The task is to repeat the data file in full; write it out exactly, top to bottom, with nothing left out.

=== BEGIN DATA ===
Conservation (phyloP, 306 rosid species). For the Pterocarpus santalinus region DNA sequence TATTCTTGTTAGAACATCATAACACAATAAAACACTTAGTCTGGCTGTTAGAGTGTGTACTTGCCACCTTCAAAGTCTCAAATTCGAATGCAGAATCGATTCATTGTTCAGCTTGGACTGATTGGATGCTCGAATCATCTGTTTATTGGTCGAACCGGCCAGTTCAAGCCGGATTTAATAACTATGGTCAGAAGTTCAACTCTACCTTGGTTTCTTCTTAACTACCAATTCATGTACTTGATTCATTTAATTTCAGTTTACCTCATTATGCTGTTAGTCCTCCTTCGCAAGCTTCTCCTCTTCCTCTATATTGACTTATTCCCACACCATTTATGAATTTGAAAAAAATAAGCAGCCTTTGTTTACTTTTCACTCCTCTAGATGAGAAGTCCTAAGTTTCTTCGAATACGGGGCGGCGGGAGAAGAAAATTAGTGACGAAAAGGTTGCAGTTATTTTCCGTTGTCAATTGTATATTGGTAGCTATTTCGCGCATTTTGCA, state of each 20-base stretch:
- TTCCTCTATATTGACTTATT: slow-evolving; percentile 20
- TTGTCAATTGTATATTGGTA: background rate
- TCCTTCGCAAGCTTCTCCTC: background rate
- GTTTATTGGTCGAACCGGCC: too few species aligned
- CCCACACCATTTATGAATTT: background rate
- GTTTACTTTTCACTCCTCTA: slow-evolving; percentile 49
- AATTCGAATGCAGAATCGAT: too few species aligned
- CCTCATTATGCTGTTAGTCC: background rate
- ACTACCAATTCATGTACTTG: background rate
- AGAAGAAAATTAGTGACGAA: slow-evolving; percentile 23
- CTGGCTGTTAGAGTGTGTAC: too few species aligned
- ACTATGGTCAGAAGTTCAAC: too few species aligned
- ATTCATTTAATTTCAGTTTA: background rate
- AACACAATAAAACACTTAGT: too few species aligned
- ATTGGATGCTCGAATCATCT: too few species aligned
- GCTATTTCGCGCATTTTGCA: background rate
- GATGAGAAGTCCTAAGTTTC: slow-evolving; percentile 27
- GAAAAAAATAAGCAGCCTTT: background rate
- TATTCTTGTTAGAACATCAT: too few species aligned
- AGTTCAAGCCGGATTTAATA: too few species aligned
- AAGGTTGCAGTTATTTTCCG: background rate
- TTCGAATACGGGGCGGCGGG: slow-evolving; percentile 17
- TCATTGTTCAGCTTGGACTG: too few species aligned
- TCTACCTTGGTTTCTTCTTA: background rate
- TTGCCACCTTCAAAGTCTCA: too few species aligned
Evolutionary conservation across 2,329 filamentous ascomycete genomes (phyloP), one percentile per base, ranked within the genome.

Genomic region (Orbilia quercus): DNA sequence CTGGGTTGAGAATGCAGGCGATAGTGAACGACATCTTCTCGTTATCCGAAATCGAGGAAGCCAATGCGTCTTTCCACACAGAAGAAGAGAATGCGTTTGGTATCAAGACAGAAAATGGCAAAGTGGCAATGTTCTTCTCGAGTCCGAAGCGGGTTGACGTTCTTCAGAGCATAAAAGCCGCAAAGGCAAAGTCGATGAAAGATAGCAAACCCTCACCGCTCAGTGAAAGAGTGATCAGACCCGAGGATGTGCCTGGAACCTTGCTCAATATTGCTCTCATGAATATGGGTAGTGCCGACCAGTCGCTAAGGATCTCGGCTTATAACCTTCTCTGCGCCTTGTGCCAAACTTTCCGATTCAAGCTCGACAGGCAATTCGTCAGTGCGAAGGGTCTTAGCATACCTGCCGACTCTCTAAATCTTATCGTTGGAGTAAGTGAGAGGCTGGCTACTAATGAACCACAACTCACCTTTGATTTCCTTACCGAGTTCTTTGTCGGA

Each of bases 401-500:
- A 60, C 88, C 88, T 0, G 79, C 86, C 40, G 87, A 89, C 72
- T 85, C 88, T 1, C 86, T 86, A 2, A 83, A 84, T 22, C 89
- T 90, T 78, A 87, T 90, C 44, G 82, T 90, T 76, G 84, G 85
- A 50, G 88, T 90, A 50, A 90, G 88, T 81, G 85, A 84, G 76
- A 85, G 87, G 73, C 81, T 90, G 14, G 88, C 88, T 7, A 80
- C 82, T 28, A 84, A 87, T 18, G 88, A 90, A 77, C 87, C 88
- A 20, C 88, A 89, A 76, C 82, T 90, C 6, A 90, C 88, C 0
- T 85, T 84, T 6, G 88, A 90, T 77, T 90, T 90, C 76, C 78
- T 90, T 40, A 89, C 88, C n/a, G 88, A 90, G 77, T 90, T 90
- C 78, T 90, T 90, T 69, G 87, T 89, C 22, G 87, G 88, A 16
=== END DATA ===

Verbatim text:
Conservation (phyloP, 306 rosid species). For the Pterocarpus santalinus region DNA sequence TATTCTTGTTAGAACATCATAACACAATAAAACACTTAGTCTGGCTGTTAGAGTGTGTACTTGCCACCTTCAAAGTCTCAAATTCGAATGCAGAATCGATTCATTGTTCAGCTTGGACTGATTGGATGCTCGAATCATCTGTTTATTGGTCGAACCGGCCAGTTCAAGCCGGATTTAATAACTATGGTCAGAAGTTCAACTCTACCTTGGTTTCTTCTTAACTACCAATTCATGTACTTGATTCATTTAATTTCAGTTTACCTCATTATGCTGTTAGTCCTCCTTCGCAAGCTTCTCCTCTTCCTCTATATTGACTTATTCCCACACCATTTATGAATTTGAAAAAAATAAGCAGCCTTTGTTTACTTTTCACTCCTCTAGATGAGAAGTCCTAAGTTTCTTCGAATACGGGGCGGCGGGAGAAGAAAATTAGTGACGAAAAGGTTGCAGTTATTTTCCGTTGTCAATTGTATATTGGTAGCTATTTCGCGCATTTTGCA, state of each 20-base stretch:
- TTCCTCTATATTGACTTATT: slow-evolving; percentile 20
- TTGTCAATTGTATATTGGTA: background rate
- TCCTTCGCAAGCTTCTCCTC: background rate
- GTTTATTGGTCGAACCGGCC: too few species aligned
- CCCACACCATTTATGAATTT: background rate
- GTTTACTTTTCACTCCTCTA: slow-evolving; percentile 49
- AATTCGAATGCAGAATCGAT: too few species aligned
- CCTCATTATGCTGTTAGTCC: background rate
- ACTACCAATTCATGTACTTG: background rate
- AGAAGAAAATTAGTGACGAA: slow-evolving; percentile 23
- CTGGCTGTTAGAGTGTGTAC: too few species aligned
- ACTATGGTCAGAAGTTCAAC: too few species aligned
- ATTCATTTAATTTCAGTTTA: background rate
- AACACAATAAAACACTTAGT: too few species aligned
- ATTGGATGCTCGAATCATCT: too few species aligned
- GCTATTTCGCGCATTTTGCA: background rate
- GATGAGAAGTCCTAAGTTTC: slow-evolving; percentile 27
- GAAAAAAATAAGCAGCCTTT: background rate
- TATTCTTGTTAGAACATCAT: too few species aligned
- AGTTCAAGCCGGATTTAATA: too few species aligned
- AAGGTTGCAGTTATTTTCCG: background rate
- TTCGAATACGGGGCGGCGGG: slow-evolving; percentile 17
- TCATTGTTCAGCTTGGACTG: too few species aligned
- TCTACCTTGGTTTCTTCTTA: background rate
- TTGCCACCTTCAAAGTCTCA: too few species aligned
Evolutionary conservation across 2,329 filamentous ascomycete genomes (phyloP), one percentile per base, ranked within the genome.

Genomic region (Orbilia quercus): DNA sequence CTGGGTTGAGAATGCAGGCGATAGTGAACGACATCTTCTCGTTATCCGAAATCGAGGAAGCCAATGCGTCTTTCCACACAGAAGAAGAGAATGCGTTTGGTATCAAGACAGAAAATGGCAAAGTGGCAATGTTCTTCTCGAGTCCGAAGCGGGTTGACGTTCTTCAGAGCATAAAAGCCGCAAAGGCAAAGTCGATGAAAGATAGCAAACCCTCACCGCTCAGTGAAAGAGTGATCAGACCCGAGGATGTGCCTGGAACCTTGCTCAATATTGCTCTCATGAATATGGGTAGTGCCGACCAGTCGCTAAGGATCTCGGCTTATAACCTTCTCTGCGCCTTGTGCCAAACTTTCCGATTCAAGCTCGACAGGCAATTCGTCAGTGCGAAGGGTCTTAGCATACCTGCCGACTCTCTAAATCTTATCGTTGGAGTAAGTGAGAGGCTGGCTACTAATGAACCACAACTCACCTTTGATTTCCTTACCGAGTTCTTTGTCGGA

Each of bases 401-500:
- A 60, C 88, C 88, T 0, G 79, C 86, C 40, G 87, A 89, C 72
- T 85, C 88, T 1, C 86, T 86, A 2, A 83, A 84, T 22, C 89
- T 90, T 78, A 87, T 90, C 44, G 82, T 90, T 76, G 84, G 85
- A 50, G 88, T 90, A 50, A 90, G 88, T 81, G 85, A 84, G 76
- A 85, G 87, G 73, C 81, T 90, G 14, G 88, C 88, T 7, A 80
- C 82, T 28, A 84, A 87, T 18, G 88, A 90, A 77, C 87, C 88
- A 20, C 88, A 89, A 76, C 82, T 90, C 6, A 90, C 88, C 0
- T 85, T 84, T 6, G 88, A 90, T 77, T 90, T 90, C 76, C 78
- T 90, T 40, A 89, C 88, C n/a, G 88, A 90, G 77, T 90, T 90
- C 78, T 90, T 90, T 69, G 87, T 89, C 22, G 87, G 88, A 16